To inform Medicaid medication management and public health policymaking, the authors analyzed the major predictive factors influencing program-approved therapeutic use or poisoning E-coded encounters leading to emergency department visits and hospital admission for the totality of Michigan Medicaid beneficiaries during a 12-month 2010–2011 period. The analytic cohort was composed of 26,134 approved E-code encounters submitted for 19,865 discrete Michigan Medicaid beneficiaries.
More than 1% of all beneficiaries experienced at least one adverse medication/agent-related E-code encounter during the period. More such encounters and costlier approved encounters were recorded female subjects, African Americans, dually eligible adults, urban elderly, those with fee-for-service Medicaid coverage, and those residing in urban-density counties.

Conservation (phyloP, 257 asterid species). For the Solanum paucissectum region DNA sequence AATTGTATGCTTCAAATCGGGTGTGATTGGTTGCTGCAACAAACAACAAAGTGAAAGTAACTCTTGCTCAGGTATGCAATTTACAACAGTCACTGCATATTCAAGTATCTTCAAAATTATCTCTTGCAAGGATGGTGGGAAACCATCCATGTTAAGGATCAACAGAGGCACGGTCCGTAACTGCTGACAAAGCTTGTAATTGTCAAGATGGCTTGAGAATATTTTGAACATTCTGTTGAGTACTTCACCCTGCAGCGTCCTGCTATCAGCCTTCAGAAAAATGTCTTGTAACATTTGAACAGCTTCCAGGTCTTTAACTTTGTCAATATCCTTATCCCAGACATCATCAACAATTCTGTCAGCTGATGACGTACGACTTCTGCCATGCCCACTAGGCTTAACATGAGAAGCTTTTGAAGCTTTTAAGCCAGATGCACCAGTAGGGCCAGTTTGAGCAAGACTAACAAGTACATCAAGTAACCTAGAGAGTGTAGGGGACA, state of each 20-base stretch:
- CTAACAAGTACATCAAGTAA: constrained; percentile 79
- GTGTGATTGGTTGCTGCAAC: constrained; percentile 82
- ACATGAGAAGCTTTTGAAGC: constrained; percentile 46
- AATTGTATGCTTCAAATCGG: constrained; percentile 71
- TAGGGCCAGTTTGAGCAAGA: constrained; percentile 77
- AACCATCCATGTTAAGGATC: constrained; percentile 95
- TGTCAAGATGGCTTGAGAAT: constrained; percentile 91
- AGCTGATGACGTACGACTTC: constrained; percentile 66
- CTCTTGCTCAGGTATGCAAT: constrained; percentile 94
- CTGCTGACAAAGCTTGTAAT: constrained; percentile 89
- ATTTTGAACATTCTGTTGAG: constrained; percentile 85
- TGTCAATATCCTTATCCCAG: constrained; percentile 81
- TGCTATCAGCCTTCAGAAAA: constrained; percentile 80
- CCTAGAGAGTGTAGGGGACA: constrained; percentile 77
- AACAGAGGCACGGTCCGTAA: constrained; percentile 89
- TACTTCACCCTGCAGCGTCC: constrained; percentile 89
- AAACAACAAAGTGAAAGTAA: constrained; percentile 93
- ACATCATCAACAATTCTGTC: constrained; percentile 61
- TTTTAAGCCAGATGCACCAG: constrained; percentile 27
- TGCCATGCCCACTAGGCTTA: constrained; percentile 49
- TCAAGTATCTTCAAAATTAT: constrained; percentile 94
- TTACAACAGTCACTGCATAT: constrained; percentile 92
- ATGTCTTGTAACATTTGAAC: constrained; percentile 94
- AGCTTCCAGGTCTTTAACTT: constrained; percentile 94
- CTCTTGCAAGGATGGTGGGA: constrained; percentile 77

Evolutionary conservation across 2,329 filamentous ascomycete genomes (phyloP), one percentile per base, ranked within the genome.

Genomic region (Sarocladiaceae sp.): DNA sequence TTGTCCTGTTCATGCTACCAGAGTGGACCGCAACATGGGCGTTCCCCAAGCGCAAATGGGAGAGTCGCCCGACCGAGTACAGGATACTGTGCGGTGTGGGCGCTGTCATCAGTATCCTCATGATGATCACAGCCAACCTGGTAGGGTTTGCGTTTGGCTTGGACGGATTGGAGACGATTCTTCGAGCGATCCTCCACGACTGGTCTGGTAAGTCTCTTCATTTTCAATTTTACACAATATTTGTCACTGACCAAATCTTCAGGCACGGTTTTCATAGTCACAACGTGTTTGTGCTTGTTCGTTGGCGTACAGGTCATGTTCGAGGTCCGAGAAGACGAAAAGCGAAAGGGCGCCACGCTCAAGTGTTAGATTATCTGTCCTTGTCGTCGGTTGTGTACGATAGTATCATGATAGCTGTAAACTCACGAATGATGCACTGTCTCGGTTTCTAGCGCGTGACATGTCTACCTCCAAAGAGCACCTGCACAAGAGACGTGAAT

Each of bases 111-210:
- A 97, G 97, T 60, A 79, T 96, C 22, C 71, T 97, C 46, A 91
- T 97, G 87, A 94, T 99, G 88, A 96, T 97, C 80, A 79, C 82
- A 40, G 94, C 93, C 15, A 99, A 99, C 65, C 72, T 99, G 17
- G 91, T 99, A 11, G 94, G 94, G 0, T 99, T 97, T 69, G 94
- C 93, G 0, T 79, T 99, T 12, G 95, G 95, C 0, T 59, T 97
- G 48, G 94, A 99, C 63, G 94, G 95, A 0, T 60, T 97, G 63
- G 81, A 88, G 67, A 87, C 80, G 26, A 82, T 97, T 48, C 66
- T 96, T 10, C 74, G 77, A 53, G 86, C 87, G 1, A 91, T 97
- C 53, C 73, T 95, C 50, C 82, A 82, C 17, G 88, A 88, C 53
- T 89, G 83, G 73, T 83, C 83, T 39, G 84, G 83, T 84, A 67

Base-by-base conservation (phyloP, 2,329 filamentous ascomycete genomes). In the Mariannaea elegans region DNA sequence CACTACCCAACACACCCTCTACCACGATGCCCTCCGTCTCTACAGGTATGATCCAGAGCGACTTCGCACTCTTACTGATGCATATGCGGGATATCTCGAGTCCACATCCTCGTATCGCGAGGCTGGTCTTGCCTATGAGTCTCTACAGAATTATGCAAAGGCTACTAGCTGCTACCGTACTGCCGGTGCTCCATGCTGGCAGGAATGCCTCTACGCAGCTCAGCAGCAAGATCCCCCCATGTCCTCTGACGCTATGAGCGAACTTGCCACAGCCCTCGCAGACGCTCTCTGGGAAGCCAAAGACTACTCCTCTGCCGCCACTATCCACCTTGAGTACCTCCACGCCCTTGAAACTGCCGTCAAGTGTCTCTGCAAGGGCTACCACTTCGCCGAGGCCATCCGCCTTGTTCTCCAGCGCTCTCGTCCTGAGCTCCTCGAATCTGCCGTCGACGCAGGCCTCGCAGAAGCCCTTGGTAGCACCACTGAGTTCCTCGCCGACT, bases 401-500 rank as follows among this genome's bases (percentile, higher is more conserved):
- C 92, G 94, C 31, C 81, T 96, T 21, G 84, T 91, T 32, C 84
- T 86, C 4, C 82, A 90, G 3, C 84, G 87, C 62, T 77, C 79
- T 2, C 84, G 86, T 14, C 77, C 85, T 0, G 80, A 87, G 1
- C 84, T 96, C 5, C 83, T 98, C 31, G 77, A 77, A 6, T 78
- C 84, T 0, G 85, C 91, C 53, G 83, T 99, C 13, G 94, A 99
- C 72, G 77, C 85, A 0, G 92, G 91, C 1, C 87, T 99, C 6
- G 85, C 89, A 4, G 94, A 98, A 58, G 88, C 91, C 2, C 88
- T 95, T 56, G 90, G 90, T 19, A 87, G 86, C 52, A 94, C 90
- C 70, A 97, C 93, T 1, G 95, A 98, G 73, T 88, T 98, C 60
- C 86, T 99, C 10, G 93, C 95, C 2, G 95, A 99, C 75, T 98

Especially notably for patient safety policymakers, more than 9% of total E-coded encounters for children and adults were primarily attributed by providers to likely preventable poisoning causes such as exposure to household cleaning agents/gases, cosmetic products, illicit drug/alcohol, or secondary tobacco smoke. Encounter costs for the total sample totaled $37 million but ranged considerably up to more than a quarter million dollars.
In view of the future expanding Medicaid-covered beneficiary cohorts, the authors propose several key patient safety/public health policy implications for researchers and policymakers striving to serve lower-income health care consumer groups.